Exhibit blog

Sound bites from interviews with Peter Higgs, Francois Englert, Carl Hagen and Gerald Guralnik. These were recorded at CERN on the announcement of the results from ATLAS and CMS on the Higgs boson searches last July.

You can see more videos from the team at CERNTV on YouTube.

At the smallest distance scales, the world can be understood in terms of apparently structureless objects, known as elementary particles. The behaviour of these particles is described by a set of theories referred to as the Standard Model of Particle Physics. The Standard Model successfully accounts for a wide variety of experimental observations, but links the origin of mass to a particle termed the ‘Higgs boson’, the existence of which has long remained unconfirmed.

See the scientists explain the science behind their exhibit in the video above, produced by students from Imperial College: Elizabeth Cottrell and Graihagh Jackson

How it works

In July 2012, the ATLAS and CMS experiments at the Large Hadron Collider (LHC), the world's highest-energy particle accelerator, announced the discovery of a new particle consistent with the Higgs boson. Studies in progress will measure the properties of this particle, to determine whether it's the Higgs boson of the Standard Model, or something more exotic. Either way, results will provide new insight into how the Universe is made.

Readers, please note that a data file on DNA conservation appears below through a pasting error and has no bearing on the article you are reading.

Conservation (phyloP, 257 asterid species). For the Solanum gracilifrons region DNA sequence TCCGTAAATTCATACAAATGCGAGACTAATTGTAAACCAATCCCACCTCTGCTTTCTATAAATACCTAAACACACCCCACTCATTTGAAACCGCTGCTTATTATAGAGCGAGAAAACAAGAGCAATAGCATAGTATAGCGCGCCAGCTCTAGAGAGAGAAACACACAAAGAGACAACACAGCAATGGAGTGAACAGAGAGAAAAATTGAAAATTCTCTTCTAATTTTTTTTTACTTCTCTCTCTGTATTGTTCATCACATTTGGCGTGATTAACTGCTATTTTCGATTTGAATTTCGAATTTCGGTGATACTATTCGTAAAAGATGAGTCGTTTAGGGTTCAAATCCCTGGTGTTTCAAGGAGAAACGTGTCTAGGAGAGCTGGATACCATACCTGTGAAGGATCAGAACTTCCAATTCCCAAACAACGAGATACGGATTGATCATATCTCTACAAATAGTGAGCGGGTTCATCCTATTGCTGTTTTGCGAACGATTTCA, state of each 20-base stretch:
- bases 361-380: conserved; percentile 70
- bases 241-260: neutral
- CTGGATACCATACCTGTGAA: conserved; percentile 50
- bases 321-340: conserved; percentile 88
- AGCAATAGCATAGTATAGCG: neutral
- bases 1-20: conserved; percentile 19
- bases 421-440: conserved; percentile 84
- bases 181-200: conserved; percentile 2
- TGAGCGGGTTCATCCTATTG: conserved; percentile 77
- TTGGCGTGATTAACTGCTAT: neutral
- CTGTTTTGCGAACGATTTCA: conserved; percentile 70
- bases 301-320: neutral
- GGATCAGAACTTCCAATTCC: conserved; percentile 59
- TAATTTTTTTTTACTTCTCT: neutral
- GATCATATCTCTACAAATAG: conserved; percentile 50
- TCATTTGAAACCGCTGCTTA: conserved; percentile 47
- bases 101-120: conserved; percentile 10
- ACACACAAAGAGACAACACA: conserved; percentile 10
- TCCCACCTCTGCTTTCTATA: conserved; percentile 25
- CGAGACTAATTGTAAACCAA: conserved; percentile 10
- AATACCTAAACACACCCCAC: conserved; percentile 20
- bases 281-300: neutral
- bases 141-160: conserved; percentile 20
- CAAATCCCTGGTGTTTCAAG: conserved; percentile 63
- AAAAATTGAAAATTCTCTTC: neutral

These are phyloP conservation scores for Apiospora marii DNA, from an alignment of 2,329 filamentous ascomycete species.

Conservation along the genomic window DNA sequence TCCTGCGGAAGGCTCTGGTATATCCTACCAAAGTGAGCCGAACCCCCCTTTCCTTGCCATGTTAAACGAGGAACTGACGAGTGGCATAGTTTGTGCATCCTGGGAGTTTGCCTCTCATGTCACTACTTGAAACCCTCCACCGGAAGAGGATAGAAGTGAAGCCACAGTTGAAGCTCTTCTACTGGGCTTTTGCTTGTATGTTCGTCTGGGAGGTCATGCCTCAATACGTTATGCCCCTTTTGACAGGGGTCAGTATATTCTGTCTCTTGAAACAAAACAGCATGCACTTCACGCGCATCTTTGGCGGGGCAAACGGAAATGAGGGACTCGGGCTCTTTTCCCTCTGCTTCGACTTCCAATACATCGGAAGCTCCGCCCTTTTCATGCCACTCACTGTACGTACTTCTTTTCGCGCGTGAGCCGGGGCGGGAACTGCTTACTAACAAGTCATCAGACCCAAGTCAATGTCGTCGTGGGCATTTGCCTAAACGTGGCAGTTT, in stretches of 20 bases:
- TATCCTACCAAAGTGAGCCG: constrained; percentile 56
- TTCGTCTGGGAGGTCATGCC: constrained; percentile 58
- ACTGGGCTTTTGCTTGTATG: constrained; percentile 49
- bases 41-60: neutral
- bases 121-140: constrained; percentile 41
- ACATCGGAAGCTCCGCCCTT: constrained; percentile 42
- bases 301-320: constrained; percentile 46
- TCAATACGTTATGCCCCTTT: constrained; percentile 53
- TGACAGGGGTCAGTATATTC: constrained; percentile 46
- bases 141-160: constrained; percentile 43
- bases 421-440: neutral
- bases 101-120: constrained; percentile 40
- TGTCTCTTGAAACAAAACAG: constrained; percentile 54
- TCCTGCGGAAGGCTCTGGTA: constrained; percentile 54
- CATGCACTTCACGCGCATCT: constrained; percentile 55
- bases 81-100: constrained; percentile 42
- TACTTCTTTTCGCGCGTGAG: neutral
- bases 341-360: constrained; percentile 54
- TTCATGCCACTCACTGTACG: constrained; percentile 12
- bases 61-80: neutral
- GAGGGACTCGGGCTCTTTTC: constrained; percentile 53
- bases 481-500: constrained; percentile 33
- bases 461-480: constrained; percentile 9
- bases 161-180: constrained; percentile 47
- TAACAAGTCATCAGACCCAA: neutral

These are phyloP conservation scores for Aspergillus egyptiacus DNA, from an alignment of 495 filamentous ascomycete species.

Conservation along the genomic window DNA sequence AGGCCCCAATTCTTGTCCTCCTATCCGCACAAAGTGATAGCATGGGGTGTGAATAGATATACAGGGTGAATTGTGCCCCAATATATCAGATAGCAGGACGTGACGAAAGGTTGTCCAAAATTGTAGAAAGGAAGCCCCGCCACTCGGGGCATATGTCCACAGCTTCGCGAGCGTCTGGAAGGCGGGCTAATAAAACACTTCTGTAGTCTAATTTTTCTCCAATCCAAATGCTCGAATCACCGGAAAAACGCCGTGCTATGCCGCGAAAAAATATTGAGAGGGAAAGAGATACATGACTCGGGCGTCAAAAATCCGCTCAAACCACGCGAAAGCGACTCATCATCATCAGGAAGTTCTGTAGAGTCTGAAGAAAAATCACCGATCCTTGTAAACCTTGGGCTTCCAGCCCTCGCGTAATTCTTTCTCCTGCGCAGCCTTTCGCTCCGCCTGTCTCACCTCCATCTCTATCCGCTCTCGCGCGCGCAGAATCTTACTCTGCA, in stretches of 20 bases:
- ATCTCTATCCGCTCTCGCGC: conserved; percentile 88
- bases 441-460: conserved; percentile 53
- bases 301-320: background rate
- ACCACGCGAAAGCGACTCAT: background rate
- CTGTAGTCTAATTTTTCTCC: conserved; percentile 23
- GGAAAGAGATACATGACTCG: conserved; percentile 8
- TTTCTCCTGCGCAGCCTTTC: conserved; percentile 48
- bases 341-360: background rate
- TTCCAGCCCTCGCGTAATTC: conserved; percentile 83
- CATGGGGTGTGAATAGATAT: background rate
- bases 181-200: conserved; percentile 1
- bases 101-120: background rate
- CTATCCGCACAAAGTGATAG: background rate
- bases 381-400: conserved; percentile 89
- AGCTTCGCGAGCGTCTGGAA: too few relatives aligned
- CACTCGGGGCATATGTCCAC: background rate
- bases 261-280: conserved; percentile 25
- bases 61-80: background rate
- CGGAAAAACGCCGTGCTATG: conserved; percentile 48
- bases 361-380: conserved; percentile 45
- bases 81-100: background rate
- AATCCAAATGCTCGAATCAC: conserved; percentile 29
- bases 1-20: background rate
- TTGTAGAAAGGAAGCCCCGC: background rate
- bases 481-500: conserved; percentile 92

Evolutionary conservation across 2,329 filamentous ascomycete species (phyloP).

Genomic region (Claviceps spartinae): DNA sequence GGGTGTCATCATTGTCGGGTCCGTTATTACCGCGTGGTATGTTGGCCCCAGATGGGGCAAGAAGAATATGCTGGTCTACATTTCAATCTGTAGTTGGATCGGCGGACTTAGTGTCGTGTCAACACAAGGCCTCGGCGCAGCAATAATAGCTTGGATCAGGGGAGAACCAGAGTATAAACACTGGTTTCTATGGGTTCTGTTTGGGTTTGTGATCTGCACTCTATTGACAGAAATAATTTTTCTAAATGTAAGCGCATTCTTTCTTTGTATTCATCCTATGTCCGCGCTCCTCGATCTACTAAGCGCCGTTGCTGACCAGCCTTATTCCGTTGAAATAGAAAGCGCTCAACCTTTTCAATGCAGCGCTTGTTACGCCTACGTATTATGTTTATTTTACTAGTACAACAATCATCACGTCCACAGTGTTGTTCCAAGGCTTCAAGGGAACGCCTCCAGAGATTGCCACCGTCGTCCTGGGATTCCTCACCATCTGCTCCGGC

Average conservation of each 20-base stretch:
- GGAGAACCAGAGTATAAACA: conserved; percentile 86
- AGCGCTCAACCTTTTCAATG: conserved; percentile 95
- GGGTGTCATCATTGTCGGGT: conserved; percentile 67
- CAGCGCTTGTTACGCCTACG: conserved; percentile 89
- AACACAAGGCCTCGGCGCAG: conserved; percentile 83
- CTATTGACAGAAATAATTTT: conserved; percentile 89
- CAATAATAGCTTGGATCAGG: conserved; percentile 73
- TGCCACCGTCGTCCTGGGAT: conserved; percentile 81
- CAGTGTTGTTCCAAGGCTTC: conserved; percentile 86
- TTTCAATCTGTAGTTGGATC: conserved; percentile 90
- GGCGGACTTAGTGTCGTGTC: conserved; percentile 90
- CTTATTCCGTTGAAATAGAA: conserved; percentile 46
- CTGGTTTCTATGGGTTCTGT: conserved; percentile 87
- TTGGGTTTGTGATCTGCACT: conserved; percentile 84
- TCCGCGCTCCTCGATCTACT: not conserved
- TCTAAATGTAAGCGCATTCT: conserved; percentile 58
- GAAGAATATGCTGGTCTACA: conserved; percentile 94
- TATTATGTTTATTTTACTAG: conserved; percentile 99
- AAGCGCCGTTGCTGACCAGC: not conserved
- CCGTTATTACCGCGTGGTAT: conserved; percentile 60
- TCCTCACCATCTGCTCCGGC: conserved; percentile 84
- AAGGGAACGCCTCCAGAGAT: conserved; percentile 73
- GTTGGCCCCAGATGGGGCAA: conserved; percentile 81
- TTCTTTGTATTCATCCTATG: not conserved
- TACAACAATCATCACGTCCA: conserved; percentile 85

The search for the Higgs boson is science on an epic scale. It is a quest that has spanned half a century, creating some of the most ambitious scientific experiments ever seen. Experiments prior to the first LHC collisions, in November 2009, found no clear evidence for the existence of the Higgs boson, but placed constraints on its mass.

The ATLAS and CMS experiments have discovered a new particle that, from initial measurements, has mass, production rate and decay probabilities consistent with the Higgs boson. The extraction of the small signal for the new particle, from a background of trillions of proton-proton collisions, has relied on high-performance detectors for particle identification and measurement, ultrafast electronics for filtering during data collection, sophisticated data-processing algorithms and massive calculational power, provided by a worldwide computing grid.

For more information available at: http://www.understanding-the-higgs-boson.org/

Lead Image: ATLAS Higgs candidate